Saturday, November 17, 2007

A Postscript-ish Defense

Everyone's kinda jumping on the poor SLP for saying N's not on the spectrum. So I feel like I should stand up for her--and for me--a bit. What she was saying, in essence, was that he qualifies for and deserves major services, period. For a variety of issues.

She did say, as several of you did, that yes, if I keep looking and asking and pushing, I might get someone to give him a PDD label. But she also implied (and gosh I wish I had a tape recorder so I could put it the very gentle and diplomatic way she did) that anyone who did give him such a label would be doing it because they were either not very good at their job or would be turning a blind eye to the truth in order to help me get what I want. The truth is that, yes, on paper, he's spectrummy, what with the social issues (though they are becoming more and more invisible outside the classroom), the communication issues, the sensory issues. But in person, he simply is not. He's something so many senses of the word. (She mentioned another, possibly more fitting, umbrella label that of course went in and out of my head...something along the lines of Multisomething Developmental Delays maybe?)

[I'm putting aside the 'it's a spectrum' argument for now, because, yes, semantically, everyone is on the spectrum. But 'everyone' doesn't qualify for a label, and 'everyone' doesn't qualify for services. So there's clearly a line over which you're considered to really be 'on' the spectrum rather than off it. Em is way way way off it. N is too, just less so.]

I really do agree with her. As, to be honest, has every single professional who has ever looked at him. I have a folder full of reports from Pediatricians and Developmental Pediatricians and Occupational Therapists and Speech Therapists and Special Education Teams...and on every single one, it says that there is this concern and that concern and the other concern, but they also all say in one way or another that he doesn't meet the criteria. Not even close. This isn't about getting a second opinion. I've had, conservatively, five opinions--and, in reality, closer to eight or ten. And they all say no.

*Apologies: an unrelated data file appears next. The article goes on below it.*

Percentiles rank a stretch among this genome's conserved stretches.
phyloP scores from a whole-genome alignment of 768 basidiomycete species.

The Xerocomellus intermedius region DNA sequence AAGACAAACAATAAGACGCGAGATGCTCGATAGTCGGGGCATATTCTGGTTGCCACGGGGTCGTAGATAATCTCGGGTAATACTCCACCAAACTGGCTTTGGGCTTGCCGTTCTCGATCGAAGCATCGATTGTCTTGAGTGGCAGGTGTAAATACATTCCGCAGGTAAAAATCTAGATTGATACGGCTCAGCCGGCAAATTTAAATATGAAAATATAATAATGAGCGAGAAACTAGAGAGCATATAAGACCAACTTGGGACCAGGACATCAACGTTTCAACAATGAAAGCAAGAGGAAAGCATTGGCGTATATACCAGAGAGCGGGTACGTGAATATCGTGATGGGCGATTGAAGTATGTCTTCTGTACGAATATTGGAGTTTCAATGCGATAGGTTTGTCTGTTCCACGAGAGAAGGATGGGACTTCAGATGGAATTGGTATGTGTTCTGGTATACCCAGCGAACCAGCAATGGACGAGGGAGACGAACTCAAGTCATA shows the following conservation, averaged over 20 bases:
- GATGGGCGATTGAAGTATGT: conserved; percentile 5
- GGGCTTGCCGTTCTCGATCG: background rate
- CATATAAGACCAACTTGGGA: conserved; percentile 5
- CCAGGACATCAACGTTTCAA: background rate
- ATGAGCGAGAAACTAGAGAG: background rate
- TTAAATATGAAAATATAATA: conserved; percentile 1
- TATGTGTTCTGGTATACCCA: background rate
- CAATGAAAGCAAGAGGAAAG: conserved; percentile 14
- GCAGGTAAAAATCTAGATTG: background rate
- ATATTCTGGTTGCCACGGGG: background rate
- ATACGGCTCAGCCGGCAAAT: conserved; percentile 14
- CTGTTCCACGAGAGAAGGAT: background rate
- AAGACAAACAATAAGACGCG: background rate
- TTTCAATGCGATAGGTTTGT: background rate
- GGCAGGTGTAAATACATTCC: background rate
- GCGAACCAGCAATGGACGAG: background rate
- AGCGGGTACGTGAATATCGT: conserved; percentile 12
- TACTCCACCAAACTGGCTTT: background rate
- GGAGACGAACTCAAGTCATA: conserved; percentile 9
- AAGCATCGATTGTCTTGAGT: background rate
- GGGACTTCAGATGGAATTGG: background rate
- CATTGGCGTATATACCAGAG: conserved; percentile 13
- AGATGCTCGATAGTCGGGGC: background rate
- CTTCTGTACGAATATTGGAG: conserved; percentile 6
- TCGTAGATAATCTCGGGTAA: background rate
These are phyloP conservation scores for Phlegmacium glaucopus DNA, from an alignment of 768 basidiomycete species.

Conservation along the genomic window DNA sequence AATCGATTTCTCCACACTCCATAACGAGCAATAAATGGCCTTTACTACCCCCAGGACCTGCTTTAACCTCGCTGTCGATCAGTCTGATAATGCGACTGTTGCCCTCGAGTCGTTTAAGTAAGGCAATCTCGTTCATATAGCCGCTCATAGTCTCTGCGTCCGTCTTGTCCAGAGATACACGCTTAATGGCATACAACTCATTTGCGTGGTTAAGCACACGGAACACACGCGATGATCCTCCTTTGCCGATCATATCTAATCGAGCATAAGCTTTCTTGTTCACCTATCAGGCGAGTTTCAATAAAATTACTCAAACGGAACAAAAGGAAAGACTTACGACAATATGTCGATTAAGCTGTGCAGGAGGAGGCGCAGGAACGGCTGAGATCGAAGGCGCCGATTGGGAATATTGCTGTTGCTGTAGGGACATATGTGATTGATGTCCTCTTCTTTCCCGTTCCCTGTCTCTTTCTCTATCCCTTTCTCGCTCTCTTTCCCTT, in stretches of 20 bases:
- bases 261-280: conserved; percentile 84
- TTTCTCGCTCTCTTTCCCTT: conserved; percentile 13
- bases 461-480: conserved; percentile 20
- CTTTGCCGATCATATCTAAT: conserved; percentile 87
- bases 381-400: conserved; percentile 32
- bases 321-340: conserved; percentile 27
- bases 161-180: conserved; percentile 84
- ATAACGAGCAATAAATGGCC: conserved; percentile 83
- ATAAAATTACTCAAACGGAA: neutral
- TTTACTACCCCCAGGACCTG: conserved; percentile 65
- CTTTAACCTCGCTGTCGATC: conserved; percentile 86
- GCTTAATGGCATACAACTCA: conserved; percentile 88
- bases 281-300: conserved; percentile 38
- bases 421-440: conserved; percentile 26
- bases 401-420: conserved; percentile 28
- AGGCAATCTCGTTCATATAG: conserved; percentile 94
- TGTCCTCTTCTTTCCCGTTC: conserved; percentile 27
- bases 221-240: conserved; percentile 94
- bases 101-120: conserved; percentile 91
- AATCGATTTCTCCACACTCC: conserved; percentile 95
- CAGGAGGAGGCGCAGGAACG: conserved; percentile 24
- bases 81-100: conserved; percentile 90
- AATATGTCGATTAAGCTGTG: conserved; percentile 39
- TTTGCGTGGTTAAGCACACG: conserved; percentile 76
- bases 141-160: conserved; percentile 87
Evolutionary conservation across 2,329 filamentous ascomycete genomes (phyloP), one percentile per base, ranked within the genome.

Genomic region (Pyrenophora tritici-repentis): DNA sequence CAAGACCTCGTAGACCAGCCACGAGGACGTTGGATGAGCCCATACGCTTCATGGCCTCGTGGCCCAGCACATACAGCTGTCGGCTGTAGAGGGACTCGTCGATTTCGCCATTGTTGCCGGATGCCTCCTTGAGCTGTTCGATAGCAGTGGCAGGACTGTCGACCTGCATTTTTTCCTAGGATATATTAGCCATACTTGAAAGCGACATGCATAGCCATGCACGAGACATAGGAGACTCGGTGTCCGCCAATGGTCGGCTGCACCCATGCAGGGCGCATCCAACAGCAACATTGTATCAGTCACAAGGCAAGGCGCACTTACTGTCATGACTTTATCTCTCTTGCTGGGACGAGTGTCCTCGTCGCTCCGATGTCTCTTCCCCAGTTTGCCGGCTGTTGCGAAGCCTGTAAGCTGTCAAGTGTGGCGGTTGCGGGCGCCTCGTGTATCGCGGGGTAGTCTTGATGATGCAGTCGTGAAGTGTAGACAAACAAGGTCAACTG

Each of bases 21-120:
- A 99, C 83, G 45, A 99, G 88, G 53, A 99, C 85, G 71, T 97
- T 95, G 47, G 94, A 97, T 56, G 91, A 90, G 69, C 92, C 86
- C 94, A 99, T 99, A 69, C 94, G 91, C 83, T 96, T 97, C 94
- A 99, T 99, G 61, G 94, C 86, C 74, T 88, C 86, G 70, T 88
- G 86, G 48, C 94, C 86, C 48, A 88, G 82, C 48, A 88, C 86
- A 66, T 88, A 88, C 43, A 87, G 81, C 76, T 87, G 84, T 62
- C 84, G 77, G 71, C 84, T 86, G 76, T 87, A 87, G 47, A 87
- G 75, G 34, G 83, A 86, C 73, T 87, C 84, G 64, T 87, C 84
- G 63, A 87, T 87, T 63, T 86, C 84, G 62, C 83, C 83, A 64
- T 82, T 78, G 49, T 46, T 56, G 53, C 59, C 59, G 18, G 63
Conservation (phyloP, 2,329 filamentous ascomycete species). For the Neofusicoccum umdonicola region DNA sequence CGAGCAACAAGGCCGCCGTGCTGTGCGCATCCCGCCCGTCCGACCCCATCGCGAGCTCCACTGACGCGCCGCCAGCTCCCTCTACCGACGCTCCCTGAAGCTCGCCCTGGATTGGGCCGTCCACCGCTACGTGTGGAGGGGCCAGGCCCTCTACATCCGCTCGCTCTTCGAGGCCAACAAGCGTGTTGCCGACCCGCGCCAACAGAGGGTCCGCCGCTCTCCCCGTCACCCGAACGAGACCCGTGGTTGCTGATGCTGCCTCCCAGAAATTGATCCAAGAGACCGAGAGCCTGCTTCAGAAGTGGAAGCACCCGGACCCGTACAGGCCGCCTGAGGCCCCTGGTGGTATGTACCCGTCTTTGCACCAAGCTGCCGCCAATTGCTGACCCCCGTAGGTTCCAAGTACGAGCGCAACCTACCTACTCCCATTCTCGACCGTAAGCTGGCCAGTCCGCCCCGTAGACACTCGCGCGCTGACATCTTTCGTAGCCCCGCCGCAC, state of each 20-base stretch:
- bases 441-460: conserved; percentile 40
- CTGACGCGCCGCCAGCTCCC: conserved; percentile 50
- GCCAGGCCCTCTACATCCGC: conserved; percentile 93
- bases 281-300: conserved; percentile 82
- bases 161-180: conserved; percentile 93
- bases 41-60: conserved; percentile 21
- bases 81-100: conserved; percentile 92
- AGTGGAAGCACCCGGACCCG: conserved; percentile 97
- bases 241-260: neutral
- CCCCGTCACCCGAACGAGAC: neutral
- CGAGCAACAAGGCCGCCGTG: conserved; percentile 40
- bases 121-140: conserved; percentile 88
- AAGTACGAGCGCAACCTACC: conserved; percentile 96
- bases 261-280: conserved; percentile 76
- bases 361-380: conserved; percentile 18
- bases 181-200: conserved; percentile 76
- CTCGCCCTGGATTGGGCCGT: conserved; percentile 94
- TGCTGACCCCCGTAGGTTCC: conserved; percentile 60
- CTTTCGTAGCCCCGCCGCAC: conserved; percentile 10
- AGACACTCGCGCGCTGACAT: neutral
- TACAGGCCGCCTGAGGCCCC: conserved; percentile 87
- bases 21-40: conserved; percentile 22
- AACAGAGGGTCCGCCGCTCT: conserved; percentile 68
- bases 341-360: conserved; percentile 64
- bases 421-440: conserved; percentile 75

That sounds negative, but she wasn't being negative. She thinks that I have a very strong case to get him an IEP and accommodations WITHOUT a spectrum diagnosis, and she was almost flat-out begging me to go that route. She warned that I would likely need an advocate to help me down the road (which, thanks to my buddy Valle's constant reiteration of the same refrain will be easy to do, since I have a great, huge list of people to contact when the time comes), because she thinks they may balk at it, but also because she thinks we may end up having to ask them to pay for more appropriate speech therapy than they can provide, or for private OT, etc. She also thinks there's a real case to be made for him needing an at-least-part-time one-on-one aide to help him regulate in class.

But before we go advocates, etc...she said she thinks I should start by going in with the simple and straightforward attitude that it is illegal for them to refuse to help him if he qualifies for help--regardless of his label or lack thereof. He has problems that are interfering with his ability to learn...period. Doesn't matter what he's called. He need help, he deserves help, they need to help. FAPE, baby!

And that is something I can fight for without feeling at all like I'm fudging. We'll see how it goes.


Tamar said...

I think you're thinking of multisystem developmental disorder. The term was coined by Stanley Greenspan for exactly this reason. The terms autism, autism spectrum, PDD, Asperger's, this thicket of labels, don't -- and can't -- fit any child exactly. Even D does and doesn't fit, y'know? Especially now, with an AS dx. He's no little professor, that's for sure. And he has more empathy than many boys his age. But he still struggles w/ communication, social, and (some) sensory issues, so nobody's trying to take that diagnosis away from him.

Anyway, the MDD tag is saying a child has a set of underlying deficits that are affecting the way he/she interacts with the world and that need to be addressed. Not trying to fit him into this box or that box. Much saner. As you can see, the box definitions are squiggly at best.